doing so by merging the existing data systems across the federal government, such as merging the Internal Revenue Service’s (IRS) data systems that contain wage information with data systems under the Department of Education (ED) to better collect data on post-college earnings. This is “an incredibly tedious process,” so Congress would need to have a clear framework for balancing the need for better data with the inherent privacy risks that come with collecting personal data, Schneider said.
Schneider said that the federal government should look into better collecting program-level data and student earnings, noting that “the outcomes at the program level … [are] driving so much of the wage outcomes that students will experience.”
Delisle, who was testifying on behalf of himself and not AEI, discussed inefficiencies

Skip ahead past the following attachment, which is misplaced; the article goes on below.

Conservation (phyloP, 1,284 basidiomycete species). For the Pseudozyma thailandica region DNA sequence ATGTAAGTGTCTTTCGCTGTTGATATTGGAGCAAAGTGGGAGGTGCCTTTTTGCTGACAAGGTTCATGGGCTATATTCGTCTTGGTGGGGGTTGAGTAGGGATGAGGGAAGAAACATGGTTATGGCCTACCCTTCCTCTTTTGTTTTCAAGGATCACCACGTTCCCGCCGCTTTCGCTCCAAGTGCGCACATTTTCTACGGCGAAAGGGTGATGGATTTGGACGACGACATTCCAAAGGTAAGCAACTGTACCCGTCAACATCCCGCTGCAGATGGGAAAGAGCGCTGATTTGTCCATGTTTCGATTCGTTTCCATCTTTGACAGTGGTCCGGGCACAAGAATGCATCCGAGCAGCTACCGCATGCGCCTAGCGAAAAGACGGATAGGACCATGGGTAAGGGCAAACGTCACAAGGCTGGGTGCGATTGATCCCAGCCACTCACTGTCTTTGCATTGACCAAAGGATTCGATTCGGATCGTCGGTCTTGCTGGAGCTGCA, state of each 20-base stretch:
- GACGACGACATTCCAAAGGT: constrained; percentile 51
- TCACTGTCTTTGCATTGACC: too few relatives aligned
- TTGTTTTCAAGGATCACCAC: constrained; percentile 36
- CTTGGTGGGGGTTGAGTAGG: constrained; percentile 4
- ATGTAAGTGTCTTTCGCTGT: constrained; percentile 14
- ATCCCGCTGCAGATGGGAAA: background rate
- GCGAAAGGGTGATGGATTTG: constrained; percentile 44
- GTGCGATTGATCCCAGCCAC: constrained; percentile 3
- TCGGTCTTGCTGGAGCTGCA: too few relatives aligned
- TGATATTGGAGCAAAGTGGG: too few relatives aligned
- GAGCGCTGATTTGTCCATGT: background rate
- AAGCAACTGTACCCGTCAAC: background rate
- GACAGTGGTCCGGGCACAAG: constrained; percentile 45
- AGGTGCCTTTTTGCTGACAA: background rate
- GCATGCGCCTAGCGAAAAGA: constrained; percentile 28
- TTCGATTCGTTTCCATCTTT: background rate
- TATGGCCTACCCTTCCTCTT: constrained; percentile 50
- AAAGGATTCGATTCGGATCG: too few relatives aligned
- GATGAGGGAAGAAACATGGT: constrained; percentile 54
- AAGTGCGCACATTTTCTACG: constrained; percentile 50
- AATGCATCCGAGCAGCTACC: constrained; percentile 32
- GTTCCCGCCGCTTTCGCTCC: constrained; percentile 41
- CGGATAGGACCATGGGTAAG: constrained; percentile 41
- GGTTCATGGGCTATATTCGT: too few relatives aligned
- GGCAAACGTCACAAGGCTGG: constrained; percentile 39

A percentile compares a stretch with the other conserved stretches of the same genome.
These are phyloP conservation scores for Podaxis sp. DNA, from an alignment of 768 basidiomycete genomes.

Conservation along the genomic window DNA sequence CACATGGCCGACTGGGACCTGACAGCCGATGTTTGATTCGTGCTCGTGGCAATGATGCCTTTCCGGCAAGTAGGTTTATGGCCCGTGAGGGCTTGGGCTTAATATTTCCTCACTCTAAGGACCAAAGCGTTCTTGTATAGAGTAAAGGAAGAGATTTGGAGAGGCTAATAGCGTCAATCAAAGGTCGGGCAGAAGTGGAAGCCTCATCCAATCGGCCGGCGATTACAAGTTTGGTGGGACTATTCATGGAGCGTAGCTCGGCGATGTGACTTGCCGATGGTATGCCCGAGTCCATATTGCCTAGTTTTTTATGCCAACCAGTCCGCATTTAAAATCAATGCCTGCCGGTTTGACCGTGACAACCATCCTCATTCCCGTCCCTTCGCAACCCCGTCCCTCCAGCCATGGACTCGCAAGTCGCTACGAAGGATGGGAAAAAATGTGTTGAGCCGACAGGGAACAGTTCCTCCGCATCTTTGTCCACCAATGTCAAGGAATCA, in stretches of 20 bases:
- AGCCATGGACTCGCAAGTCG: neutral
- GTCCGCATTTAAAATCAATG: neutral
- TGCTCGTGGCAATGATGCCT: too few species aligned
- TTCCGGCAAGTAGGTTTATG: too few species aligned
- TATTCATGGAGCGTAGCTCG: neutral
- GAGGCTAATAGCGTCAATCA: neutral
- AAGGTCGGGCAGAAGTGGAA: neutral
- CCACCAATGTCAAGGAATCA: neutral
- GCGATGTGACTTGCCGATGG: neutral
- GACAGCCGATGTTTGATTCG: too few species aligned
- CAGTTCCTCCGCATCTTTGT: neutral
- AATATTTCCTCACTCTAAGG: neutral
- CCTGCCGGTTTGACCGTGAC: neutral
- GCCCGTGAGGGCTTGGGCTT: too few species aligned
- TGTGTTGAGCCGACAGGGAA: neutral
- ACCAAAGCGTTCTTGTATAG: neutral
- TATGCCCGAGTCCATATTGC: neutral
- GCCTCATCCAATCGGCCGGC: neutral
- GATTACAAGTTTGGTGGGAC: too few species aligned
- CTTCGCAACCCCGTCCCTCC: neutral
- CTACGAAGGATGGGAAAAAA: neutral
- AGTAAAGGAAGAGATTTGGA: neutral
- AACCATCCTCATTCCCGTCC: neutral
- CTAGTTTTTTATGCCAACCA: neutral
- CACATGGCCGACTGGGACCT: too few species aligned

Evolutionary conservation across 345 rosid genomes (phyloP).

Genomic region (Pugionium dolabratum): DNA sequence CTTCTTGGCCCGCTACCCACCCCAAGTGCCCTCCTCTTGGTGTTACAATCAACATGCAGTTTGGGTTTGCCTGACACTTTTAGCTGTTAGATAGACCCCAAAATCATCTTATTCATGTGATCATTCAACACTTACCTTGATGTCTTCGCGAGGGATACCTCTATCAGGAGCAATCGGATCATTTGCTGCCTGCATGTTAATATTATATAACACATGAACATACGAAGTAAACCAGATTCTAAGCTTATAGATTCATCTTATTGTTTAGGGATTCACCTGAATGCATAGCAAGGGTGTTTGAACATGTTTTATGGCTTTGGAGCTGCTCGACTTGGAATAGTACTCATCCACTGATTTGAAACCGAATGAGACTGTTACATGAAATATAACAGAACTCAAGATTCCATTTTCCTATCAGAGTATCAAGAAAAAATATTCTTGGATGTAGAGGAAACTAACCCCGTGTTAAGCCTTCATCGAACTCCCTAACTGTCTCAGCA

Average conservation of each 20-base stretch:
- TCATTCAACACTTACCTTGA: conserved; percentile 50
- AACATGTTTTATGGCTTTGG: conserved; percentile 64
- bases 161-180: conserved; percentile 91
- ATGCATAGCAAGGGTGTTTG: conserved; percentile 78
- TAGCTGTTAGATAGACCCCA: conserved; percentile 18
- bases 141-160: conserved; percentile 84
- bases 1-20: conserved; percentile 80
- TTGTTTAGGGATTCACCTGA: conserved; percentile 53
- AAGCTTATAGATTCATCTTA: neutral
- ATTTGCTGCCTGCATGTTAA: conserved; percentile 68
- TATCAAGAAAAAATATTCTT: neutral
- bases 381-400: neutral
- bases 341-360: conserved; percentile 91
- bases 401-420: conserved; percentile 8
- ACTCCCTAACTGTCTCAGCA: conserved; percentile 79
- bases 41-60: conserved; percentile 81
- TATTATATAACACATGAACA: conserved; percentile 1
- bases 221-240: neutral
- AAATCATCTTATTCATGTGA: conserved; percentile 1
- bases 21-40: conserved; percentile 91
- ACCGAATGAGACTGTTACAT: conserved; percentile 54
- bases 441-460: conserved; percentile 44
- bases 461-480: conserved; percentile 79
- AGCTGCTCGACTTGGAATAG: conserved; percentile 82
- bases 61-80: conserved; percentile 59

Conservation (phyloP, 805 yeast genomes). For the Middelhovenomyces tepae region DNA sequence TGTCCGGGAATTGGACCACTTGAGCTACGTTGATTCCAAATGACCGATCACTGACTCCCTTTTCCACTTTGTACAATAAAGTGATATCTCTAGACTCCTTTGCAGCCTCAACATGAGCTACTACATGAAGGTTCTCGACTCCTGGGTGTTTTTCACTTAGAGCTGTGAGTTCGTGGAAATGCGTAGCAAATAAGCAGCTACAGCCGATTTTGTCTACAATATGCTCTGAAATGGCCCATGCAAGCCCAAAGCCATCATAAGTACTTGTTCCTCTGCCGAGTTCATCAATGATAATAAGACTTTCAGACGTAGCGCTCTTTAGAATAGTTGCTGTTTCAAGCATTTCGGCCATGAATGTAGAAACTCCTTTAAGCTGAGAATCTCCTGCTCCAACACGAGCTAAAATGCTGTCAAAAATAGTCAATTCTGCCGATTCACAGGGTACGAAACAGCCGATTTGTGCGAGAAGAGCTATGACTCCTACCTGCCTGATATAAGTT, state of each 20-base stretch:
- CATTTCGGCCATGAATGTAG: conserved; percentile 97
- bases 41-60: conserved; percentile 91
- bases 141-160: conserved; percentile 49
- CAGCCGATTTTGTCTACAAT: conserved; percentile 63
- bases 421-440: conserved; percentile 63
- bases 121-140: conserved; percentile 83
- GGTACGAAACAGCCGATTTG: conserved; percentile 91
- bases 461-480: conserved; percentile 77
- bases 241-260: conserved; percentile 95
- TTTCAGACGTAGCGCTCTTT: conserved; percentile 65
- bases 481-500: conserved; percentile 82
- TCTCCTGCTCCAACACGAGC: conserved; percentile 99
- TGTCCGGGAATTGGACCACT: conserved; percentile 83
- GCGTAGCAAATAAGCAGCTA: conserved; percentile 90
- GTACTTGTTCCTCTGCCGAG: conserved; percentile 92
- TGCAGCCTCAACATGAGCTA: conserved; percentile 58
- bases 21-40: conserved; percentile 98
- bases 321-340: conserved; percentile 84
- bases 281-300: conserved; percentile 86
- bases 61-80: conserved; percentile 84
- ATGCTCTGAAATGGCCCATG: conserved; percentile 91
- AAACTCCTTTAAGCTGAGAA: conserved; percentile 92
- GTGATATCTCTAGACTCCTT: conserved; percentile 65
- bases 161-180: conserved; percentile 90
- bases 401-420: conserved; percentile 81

in data collection as it relates to the federal student loan and repayment programs, noting that the data currently collected “leaves much to be desired” and “form only a patchwork rather than a complete picture.”
“The key problem is that the data are running far behind the policy, the exact opposite of how things should operate,” he said. While improvements are being made, “there are still dangerous blind spots in the information accessible to those outside the federal government.”
One solution, Delisle said, is for ED and the Treasury Department to make available the National Student Loan Data System (NSLDS) sample file and the NSLDS-IRS matched sample file in the same way other restricted-use datasets like the National Postsecondary Student Aid Study (NPSAS) data is made available. ED can also overhaul its data collection systems to better capture information policymakers and researchers need to better understand the student loan and repayment programs.
“Far too much is at stake for lawmakers to be satisfied with the existing data,” he said. “Taxpayers and students deserve better than policies developed through anecdotes and assumptions, and these recommendations offer a straightforward path to get there.”
Publication Date: 5/25/2017